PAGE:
Using a stereo amp from a mono signal? - AVS Forum | Home Theater Discussions And Reviews
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post #1 of 7 Old 05-23-2009, 07:11 AM - Thread Starter
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Im setting up a system in my basement and i wanted to use an older set of speakers my dad has. He built them in the 60s so im sure the drivers are shot. They still work but im sure they cant handle any kind of power.

What i thought ide do is keep them around because they look nice but replace the driver with a sub and just use them as sub cabnets.

The reciver i was going to use has a mono signal output, his receiver still works so what i thought was maybe i could use his receiver as the poweramp to drive the subs from the sub preamp of the receiver im going to use.

My question is, since his stereo has stereo in my output is mono can i just use an RCA splitter and just split the mono signal from my receiver out to his then just hook up the speakers as normaly?

When running a mono signal can i run the subs out of phase to get a better bass sound?

I remember when i messed around with car audio and i ran 2 subs i got way better bass when i ran them both out of phase from each other. (as one fired out when a bass note hit, the other woofer would pull in giving this feeling of more bass or somthing.

Will there be any ground loop problem or any feedback or somthing weird when i split the signal and send the same signal to both inputs?

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post #2 of 7 Old 05-23-2009, 07:16 AM
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I don't fully get what you are trying to do, but splitting a mono signal to stereo inputs should work fine.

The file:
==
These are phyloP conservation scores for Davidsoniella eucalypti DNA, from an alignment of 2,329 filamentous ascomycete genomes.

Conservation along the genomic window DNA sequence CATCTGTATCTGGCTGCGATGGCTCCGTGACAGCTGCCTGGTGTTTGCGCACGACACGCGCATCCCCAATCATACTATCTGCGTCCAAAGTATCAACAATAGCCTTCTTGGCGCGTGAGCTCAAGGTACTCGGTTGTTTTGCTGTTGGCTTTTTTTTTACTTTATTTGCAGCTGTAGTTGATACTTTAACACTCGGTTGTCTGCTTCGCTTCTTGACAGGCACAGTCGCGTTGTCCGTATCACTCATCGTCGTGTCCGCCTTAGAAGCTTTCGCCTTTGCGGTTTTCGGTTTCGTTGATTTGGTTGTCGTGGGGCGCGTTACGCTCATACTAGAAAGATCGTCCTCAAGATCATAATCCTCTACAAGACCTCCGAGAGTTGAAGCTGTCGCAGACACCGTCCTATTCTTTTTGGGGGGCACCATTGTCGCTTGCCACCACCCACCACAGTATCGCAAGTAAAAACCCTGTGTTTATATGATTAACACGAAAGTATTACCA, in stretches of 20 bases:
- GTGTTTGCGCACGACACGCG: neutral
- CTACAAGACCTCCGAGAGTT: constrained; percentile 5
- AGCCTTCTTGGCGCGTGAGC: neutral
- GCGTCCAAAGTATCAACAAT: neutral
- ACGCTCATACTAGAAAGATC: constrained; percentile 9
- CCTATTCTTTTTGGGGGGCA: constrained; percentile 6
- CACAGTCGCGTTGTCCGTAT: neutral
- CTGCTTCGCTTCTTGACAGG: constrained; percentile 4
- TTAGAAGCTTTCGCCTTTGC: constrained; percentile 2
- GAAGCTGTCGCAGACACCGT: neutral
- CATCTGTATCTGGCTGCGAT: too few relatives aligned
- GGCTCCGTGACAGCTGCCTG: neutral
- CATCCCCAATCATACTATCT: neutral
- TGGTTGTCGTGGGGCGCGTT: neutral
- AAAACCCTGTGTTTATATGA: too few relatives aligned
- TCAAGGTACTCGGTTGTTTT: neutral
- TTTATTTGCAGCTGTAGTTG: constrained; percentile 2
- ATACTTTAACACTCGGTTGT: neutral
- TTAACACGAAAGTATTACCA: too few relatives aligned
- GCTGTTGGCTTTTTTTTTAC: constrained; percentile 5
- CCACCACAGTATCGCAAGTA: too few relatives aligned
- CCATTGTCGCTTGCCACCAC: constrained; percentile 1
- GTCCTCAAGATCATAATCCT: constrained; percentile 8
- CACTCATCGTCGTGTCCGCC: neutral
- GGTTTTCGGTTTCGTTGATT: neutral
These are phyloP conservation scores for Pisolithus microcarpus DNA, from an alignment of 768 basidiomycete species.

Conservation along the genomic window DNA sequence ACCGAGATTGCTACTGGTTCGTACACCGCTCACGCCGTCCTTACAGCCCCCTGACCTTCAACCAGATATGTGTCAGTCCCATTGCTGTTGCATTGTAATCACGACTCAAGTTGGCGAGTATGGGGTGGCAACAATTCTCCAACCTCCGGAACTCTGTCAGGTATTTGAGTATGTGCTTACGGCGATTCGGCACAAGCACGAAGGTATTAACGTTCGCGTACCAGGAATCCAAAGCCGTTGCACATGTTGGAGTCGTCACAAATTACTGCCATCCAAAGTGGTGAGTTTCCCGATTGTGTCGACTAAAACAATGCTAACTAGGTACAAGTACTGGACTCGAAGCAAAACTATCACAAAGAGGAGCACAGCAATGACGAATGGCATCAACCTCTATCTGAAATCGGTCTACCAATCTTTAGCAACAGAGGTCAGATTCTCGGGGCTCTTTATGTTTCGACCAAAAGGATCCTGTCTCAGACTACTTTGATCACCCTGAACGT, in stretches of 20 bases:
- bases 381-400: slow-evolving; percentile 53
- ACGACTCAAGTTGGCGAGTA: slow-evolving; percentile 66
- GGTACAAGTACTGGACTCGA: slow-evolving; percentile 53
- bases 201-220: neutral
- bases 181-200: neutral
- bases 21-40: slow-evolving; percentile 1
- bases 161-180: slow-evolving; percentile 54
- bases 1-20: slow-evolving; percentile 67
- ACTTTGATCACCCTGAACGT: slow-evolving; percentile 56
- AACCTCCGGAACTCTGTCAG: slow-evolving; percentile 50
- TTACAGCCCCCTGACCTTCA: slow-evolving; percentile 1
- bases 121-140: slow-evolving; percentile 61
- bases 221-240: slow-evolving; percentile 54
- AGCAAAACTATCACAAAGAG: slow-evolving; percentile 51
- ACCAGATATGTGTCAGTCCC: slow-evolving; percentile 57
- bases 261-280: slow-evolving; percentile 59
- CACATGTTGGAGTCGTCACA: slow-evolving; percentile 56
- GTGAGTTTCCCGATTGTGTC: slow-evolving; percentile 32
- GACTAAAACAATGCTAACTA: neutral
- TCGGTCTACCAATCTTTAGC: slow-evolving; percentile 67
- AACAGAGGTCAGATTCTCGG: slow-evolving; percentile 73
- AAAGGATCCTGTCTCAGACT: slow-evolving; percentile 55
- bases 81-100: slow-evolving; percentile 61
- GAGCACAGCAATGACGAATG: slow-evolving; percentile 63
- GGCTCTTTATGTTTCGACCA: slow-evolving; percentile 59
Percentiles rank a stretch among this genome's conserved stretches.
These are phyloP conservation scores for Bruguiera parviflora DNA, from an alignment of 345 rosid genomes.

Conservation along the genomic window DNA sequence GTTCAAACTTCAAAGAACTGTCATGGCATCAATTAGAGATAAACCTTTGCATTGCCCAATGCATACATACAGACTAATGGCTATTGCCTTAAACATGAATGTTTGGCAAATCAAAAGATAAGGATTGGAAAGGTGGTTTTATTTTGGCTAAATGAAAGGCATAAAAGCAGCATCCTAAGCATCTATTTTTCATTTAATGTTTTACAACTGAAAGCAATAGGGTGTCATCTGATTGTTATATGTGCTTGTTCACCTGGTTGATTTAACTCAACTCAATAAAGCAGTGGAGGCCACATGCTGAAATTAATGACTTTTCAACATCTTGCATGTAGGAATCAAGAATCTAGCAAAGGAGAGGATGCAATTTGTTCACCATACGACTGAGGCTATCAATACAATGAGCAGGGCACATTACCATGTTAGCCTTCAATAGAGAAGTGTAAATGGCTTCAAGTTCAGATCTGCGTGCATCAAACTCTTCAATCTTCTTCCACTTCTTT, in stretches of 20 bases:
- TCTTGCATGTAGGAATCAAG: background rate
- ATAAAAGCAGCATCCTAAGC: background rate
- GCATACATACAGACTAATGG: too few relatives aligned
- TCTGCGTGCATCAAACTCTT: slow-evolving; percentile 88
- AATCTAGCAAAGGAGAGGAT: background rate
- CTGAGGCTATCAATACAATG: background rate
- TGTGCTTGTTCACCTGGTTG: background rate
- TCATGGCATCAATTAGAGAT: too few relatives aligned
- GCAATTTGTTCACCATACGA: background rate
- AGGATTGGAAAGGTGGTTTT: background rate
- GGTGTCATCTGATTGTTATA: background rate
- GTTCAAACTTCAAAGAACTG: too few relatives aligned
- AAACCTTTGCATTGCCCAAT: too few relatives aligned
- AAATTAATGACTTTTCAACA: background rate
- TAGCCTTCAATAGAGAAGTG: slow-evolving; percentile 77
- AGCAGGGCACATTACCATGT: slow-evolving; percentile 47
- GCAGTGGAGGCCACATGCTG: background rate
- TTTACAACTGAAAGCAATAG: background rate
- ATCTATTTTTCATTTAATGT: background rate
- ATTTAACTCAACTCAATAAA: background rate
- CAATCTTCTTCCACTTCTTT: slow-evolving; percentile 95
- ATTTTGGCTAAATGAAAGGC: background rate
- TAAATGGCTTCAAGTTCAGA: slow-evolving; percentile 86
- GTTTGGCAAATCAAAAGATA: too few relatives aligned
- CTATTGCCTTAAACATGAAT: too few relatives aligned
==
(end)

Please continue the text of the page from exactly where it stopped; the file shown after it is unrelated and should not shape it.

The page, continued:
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post #3 of 7 Old 05-23-2009, 08:08 AM - Thread Starter
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Sorry i ramble sometimes.

My dad has some old speakers from the 60s he built but i wanted to keep them because he built them. You cant see the driver because of the grills he put on them. They look nice so i wanted to keep the cabnets but replace the driver for a sub. 2 nice old cabnets with 2 new subs.

Now my receiver im going to use with the surround sound format has all the ins and outs but it also has a pre sub output. What i thought ide do is keep his old receiver but use it as a power amp for the subs im gona put in his cabnets. Use his receiver as a sub power amp to power his cabnets with my new subs in it. They are a nice size for a 12" sub.

Since they were once full range home stereo speakers there is 2 so i thought insted of using a mono sub like most systems have use the stereo amp to power 2 of them

I was just wondering if ide have any problem running both inputs into 1 because my receiver just has the "mono pre sub out"

His receiver also has a 7 band EQ so i could evenremove alot of the high end in the signal if there is any

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How can you tell a point is a reflection point?
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sit in normal spot
have friend slide mirror on wall
see speaker? bingo!-Max
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post #4 of 7 Old 05-23-2009, 08:14 AM
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Far as I know, that should work. Note though, that subs need more power than other speakers, or at least need to be able to hit higher SPLs.

For movies, the LFE level is 10 dB higher than the other channels (see https://www.avsforum.com/avs-vb/showthread.php?t=748147)